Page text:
It’s the first time Dave and Kathy, along with their two kids, walk into this church. They’re a bit nervous, but they’ve heard good things about the congregation.

The preaching might be great, the service time perfect for their schedules, and the location a short drive from their home.

But those alone will not keep them coming back week after week.

As visitors, their reception from other church attendees might play a larger role in ensuring that they come back next week than anything else.

Whether we like it or not, we’re social creatures. God created us that way. It shouldn’t surprise us that visitors want to have a personal connection when they visit a new church. It’s relational; it’s how we’re wired; it’s essential to who we are.

The next time that new couple or single person or family walks into your church, here are a few tips to connect with them without overwhelming them—or completely ignoring them.

1. Make sure to say “Hello.” Visitors don’t expect everyone in the church to offer a greeting. But it’s a positive when at least a few people offer a handshake and a warm greeting. Just a simple, “It’s nice you’re here. My name is ….”

And if the visitor has attended for several weeks and regulars have yet to say hello, many visitors will notice—and probably go somewhere else.

2. Provide them an easy path to becoming more involved—at their speed and at their discretion. It’s impossible to know the path someone was on before they arrived at your church door. Some need time to heal before they make a concerted effort to become involved. Others might want to jump right in. Don’t assume everyone is alike.

But do assume everyone wants a clear understanding of how to make that next step. What Bible studies or small groups are offered? Where do they meet? Are there volunteer opportunities? Are there activities for kids?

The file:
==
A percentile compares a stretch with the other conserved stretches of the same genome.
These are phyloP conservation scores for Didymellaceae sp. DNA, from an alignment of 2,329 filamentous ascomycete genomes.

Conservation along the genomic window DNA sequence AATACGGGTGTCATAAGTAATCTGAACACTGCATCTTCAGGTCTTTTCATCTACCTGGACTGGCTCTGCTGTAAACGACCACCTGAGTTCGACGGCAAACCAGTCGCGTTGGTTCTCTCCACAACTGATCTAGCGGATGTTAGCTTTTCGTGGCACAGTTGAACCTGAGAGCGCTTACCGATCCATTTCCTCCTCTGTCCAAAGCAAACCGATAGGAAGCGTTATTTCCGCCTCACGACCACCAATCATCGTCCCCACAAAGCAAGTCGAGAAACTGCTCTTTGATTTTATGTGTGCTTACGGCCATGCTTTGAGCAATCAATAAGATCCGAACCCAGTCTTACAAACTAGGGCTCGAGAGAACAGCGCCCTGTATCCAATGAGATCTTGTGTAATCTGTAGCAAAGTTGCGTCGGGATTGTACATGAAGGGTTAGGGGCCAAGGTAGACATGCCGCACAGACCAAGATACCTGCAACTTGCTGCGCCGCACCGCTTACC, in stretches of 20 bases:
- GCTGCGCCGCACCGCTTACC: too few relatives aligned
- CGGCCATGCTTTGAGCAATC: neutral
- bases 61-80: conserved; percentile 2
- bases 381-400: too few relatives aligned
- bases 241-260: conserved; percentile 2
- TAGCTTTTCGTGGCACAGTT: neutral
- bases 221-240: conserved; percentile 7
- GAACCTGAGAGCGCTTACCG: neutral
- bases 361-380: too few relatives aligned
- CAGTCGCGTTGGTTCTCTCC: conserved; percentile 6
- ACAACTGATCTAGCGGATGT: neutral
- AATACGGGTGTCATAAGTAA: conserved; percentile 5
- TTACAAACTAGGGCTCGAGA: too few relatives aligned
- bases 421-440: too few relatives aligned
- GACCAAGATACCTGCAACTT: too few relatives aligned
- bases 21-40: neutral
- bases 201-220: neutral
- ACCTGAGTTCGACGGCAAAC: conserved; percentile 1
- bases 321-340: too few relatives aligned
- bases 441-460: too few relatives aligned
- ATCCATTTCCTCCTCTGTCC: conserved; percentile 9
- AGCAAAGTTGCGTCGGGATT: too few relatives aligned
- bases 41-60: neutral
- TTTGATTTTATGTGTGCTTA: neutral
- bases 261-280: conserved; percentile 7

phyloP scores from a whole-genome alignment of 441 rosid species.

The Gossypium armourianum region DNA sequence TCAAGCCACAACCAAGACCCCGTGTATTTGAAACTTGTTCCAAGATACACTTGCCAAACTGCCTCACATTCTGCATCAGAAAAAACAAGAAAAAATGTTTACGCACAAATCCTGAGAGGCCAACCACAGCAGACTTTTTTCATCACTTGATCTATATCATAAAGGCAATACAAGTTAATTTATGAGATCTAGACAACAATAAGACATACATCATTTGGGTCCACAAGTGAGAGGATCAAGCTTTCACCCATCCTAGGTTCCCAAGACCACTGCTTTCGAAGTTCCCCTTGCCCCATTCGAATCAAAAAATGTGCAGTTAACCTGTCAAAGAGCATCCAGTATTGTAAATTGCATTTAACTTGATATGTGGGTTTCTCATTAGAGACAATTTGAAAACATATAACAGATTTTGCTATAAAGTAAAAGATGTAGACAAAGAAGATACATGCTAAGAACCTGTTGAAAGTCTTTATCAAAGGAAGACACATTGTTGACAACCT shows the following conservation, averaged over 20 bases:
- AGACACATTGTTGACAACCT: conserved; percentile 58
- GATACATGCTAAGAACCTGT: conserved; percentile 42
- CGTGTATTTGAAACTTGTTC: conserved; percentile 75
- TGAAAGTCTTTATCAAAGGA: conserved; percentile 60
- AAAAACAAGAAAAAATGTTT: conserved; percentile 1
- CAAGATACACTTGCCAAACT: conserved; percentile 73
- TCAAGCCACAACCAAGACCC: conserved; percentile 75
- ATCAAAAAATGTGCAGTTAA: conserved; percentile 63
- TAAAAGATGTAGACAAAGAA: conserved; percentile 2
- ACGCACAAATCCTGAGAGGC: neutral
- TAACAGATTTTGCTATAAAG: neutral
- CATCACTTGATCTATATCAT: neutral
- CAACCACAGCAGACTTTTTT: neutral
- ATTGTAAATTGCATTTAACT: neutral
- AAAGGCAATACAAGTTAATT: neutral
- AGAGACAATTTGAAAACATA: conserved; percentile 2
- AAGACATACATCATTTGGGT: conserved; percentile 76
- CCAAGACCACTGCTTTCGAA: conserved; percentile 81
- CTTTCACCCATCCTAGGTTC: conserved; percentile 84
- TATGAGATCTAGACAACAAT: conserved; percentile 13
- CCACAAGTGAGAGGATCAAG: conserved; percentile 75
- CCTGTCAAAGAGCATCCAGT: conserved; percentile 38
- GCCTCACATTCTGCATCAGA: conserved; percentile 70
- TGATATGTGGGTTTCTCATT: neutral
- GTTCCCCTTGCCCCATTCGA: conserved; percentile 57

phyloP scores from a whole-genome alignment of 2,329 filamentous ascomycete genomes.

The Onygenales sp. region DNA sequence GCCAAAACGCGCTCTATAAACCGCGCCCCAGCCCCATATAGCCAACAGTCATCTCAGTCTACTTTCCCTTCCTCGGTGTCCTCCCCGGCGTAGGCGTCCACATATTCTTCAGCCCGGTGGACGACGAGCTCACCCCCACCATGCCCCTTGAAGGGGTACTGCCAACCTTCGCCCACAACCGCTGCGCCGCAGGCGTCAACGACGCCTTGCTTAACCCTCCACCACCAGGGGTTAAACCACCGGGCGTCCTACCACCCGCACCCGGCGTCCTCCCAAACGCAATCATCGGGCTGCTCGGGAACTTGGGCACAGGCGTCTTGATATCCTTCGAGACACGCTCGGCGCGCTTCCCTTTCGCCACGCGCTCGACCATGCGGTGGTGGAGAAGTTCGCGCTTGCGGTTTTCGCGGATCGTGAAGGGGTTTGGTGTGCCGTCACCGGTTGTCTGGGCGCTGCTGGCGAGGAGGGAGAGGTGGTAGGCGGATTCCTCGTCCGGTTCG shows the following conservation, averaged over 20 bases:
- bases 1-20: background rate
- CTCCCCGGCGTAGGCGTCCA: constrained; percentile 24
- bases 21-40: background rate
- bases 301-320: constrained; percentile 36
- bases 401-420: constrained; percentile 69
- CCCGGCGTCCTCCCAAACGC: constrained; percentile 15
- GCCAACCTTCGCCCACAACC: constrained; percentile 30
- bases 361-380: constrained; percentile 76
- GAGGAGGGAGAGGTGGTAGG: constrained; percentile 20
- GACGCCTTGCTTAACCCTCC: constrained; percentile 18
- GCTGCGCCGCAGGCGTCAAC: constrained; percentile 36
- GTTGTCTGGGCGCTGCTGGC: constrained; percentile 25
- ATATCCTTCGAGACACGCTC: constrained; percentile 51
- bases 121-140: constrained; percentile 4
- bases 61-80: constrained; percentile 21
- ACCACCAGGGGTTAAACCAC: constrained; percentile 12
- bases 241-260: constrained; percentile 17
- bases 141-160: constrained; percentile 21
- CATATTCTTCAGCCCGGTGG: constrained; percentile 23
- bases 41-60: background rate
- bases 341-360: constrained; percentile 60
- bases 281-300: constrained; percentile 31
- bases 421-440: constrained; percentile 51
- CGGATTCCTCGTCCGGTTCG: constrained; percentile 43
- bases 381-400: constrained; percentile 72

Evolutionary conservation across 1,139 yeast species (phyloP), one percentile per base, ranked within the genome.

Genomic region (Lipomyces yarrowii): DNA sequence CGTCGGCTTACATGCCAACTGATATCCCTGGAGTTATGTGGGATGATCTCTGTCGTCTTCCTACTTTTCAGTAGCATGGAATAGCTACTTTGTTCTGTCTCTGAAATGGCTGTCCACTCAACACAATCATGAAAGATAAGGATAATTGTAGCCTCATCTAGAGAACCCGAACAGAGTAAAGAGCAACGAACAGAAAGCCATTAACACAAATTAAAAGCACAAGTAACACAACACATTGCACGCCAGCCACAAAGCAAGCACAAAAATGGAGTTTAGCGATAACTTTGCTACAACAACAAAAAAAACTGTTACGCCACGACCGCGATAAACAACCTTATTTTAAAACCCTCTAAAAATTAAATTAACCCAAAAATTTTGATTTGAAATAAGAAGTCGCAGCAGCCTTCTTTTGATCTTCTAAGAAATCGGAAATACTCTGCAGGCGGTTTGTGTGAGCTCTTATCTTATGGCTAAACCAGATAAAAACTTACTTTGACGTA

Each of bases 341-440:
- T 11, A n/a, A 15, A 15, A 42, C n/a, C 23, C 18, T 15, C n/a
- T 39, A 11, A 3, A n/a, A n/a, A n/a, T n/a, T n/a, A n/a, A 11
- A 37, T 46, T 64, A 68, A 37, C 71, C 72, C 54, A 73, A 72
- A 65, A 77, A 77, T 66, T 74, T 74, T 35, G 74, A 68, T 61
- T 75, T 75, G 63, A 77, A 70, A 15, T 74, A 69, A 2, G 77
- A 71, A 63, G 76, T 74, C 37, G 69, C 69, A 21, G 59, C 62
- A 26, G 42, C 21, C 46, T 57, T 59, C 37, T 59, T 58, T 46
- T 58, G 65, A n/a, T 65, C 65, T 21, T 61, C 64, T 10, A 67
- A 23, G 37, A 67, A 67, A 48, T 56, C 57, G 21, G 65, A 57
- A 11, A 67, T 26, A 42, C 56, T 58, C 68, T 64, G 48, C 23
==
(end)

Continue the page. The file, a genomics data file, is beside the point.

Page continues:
3. Make them feel special without making them stand out. This could be the most challenging. No one wants to be singled out in front of the congregation as “today’s visitor.” But they also don’t want to be ignored. Find that happy medium.

Try a few things. Get feedback. Revise.   

4. Share honestly who your church is and where it’s at on its journey. Let’s be honest, not every church is in a great place at all times. Some churches are in the middle of a pastoral transition; some churches have recently undergone budget cuts; some churches are just launching a new vision.

Be upfront and transparent about who you are and where you’re at. Most people will respect a church that’s honest as opposed to one that tries to hide or downplay a challenging situation.

If God is truly guiding people’s search for a new church, then we can rest in Him that He will bring us the right people at the right time.

These are just a few tips to help set the stage for how we welcome visitors. If you think about it, we’ve all been church visitors at one point. Just think how you would want to be treated and go from there.

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